Jay Z: 'Why am I being demonized?'
Young African-American shoppers say they were stopped, harassed by police
Rap mogul Jay Z -- who has been thrust into a debate over alleged racial profiling at Barneys New York -- broke his silence Saturday, defending himself from critics who have insisted he break off his partnership with the tony department store over the allegations.
The music icon and entrepreneur spoke in an online statement a day after a second African-American college student claimed that an undercover officers stopped and questioned her after she bought a $2,500 bag at the Manhattan store.
Jay Z himself has nothing to do with these cases, though he does have something to do with Barneys: He has a fashion line that is set to sell there. A Change.org petition calling for him to end this collaboration had more than 13,000 signatures Saturday night.
"Right as Jay Z prepares to roll out a new partnership with Barneys New York for the holiday shopping season, I've been disappointed to hear new allegations about how the retailer treats young black consumers," wrote the petition's creator, Derick Bowers of Brooklyn.
The celebrity -- born Shawn Carter, who in addition to being a rapper runs restaurants, a sport agency and other ventures -- on Saturday issued a statement on his website explaining his silence to date by explaining that he doesn't want to jump to conclusions without all the facts.
He pointed out that proceeds from his partnership will benefit his charitable foundation, not him, and insisted, "My idea was born out of creativity and charity ... not profit." Bringing him into this debate, the rapper added, isn't fair -- especially since the truth hasn't been established in the racial profiling cases.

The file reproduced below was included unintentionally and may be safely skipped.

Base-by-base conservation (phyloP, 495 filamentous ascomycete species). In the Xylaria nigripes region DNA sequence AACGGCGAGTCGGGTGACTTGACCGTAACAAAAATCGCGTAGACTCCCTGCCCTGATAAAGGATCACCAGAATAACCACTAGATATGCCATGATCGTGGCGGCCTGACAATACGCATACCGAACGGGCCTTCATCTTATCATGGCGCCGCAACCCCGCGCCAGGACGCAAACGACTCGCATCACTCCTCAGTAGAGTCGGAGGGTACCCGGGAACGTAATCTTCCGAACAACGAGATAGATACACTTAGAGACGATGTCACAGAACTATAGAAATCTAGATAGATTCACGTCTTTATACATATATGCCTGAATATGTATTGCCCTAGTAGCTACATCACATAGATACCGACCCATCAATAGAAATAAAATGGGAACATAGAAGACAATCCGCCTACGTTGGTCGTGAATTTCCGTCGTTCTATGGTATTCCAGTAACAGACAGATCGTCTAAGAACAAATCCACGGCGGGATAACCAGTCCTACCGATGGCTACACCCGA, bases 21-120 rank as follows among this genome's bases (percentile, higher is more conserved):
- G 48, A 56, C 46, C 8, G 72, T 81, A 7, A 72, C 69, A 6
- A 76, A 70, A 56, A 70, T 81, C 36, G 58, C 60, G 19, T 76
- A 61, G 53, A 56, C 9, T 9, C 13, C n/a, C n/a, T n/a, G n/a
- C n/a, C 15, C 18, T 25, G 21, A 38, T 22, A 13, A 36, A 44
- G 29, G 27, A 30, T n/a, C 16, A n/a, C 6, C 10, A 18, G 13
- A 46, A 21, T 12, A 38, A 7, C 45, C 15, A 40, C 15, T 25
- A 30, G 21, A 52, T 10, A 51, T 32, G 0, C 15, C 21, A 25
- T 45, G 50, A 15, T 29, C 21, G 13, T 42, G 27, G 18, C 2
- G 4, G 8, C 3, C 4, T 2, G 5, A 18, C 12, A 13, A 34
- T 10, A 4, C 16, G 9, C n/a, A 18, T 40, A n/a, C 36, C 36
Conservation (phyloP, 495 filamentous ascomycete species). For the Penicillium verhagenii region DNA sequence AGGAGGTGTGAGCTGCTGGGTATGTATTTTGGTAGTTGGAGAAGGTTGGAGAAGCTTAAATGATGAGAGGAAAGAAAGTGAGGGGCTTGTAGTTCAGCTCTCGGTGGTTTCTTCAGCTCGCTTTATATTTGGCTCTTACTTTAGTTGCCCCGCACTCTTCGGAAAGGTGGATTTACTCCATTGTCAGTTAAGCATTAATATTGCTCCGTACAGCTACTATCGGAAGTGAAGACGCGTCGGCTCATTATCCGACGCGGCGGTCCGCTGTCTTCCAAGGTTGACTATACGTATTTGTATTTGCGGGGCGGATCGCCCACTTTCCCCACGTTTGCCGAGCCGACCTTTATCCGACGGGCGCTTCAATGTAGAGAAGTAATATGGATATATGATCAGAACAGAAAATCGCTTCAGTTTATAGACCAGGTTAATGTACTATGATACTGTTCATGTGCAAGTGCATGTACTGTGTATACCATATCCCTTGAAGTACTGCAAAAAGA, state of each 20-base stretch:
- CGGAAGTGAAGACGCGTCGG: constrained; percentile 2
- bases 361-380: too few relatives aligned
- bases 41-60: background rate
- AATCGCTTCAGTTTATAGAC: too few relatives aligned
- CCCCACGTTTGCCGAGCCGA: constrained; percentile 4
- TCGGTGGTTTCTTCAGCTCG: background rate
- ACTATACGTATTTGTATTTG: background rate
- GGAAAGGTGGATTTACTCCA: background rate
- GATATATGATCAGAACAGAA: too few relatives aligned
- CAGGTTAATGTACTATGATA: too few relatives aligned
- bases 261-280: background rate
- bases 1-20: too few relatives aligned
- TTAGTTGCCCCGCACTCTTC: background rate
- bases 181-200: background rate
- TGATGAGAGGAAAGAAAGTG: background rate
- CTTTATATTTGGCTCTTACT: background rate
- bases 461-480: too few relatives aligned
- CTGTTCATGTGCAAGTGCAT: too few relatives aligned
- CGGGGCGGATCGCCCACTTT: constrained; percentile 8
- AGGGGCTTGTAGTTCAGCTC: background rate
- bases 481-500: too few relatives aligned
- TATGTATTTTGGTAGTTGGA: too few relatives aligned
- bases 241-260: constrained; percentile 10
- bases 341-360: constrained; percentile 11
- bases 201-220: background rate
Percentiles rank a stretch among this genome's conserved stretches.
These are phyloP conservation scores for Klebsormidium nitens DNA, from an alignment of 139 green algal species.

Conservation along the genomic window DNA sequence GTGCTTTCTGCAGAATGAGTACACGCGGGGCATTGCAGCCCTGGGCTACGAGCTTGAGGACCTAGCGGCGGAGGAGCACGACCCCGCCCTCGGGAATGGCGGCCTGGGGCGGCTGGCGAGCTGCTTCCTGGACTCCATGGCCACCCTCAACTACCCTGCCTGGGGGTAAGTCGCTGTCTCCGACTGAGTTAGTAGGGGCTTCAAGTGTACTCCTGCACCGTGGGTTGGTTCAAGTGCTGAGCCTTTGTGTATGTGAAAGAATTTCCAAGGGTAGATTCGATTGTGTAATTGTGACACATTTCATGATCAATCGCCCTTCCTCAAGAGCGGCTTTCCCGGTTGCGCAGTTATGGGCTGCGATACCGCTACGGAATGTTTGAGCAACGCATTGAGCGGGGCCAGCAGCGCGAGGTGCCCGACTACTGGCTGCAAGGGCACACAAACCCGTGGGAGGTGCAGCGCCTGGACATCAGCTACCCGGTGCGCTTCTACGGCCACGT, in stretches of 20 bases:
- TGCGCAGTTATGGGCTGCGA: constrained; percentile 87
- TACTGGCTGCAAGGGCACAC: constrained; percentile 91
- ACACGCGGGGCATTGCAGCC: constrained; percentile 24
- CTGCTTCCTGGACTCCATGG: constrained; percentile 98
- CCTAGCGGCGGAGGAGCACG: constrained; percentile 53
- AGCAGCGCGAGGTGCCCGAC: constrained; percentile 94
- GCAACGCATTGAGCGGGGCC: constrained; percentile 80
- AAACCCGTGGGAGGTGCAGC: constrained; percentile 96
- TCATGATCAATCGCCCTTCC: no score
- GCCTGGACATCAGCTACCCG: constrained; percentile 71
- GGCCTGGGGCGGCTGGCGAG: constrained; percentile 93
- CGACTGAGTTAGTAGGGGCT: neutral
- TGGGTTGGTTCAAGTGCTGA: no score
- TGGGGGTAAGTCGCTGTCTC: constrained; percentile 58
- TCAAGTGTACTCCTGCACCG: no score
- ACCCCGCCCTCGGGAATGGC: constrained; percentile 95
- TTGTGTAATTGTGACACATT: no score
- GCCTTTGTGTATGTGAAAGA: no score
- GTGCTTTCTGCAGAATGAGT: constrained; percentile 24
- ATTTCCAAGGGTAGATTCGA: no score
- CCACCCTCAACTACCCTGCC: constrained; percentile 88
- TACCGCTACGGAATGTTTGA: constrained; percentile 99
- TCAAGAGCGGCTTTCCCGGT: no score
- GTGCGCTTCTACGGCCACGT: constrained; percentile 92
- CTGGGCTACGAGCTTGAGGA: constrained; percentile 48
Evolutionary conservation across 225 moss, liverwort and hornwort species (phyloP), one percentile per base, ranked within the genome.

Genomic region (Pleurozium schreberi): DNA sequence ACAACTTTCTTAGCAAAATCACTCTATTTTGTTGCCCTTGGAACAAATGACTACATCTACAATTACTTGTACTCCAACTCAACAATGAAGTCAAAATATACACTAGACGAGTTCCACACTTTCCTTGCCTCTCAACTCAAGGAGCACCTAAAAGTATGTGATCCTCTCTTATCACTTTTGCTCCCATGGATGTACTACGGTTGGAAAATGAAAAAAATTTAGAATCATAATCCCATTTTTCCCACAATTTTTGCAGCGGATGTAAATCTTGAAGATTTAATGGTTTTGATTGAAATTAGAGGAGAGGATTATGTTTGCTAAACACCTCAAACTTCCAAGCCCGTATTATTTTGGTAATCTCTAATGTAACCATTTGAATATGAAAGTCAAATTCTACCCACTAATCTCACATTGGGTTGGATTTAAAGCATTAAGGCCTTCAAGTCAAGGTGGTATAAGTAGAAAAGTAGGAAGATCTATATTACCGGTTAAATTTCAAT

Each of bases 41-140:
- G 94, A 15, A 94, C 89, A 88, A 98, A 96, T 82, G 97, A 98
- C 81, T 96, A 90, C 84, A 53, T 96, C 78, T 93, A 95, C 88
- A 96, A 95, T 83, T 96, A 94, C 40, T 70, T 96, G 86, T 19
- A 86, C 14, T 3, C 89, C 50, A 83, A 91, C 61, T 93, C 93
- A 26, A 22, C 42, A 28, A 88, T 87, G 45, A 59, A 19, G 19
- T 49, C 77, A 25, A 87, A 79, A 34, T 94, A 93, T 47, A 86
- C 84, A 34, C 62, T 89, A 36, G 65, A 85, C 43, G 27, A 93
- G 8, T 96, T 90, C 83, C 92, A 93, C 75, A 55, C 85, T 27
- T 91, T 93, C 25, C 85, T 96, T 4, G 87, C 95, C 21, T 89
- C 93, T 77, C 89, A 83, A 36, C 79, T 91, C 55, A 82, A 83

"Why am I being demonized, denounced and thrown on the cover of a newspaper for not speaking immediately?" he wrote. "The negligent, erroneous reports and attacks on my character, intentions, and the spirit of this collaboration have forced me into a statement I didn't want to make without the full facts."
Jay-Z added that he and his team are working "to get to the bottom of these incidents and at the same time find a solution that doesn't harm all those that stand to benefit from this collaboration."
"I am against discrimination of any kind, but if I make snap judgments, no matter who it's towards, aren't I committing the same sin as someone who profiles?" he said. "I am no stranger to being profiled and I truly empathize with anyone that has been put in that position. Hopefully this brings forth a dialogue to effect real change."
Accuser: 'I was attacked'
A day earlier, 21-year-old Kayla Phillips made her case public, telling reporters she was forcefully stopped by four plainclothes officers after leaving the high-end retailer with her purchase in February.
She and Trayon Christian, 19, who claimed he also was racially profiled after purchasing a belt at Barneys in April, want damages from the store and the New York Police Department. Christian has already filed a lawsuit.
Phillips said that she had been eyeing an orange suede Celine bag after a friend bought the $2,500 arm candy for his mother.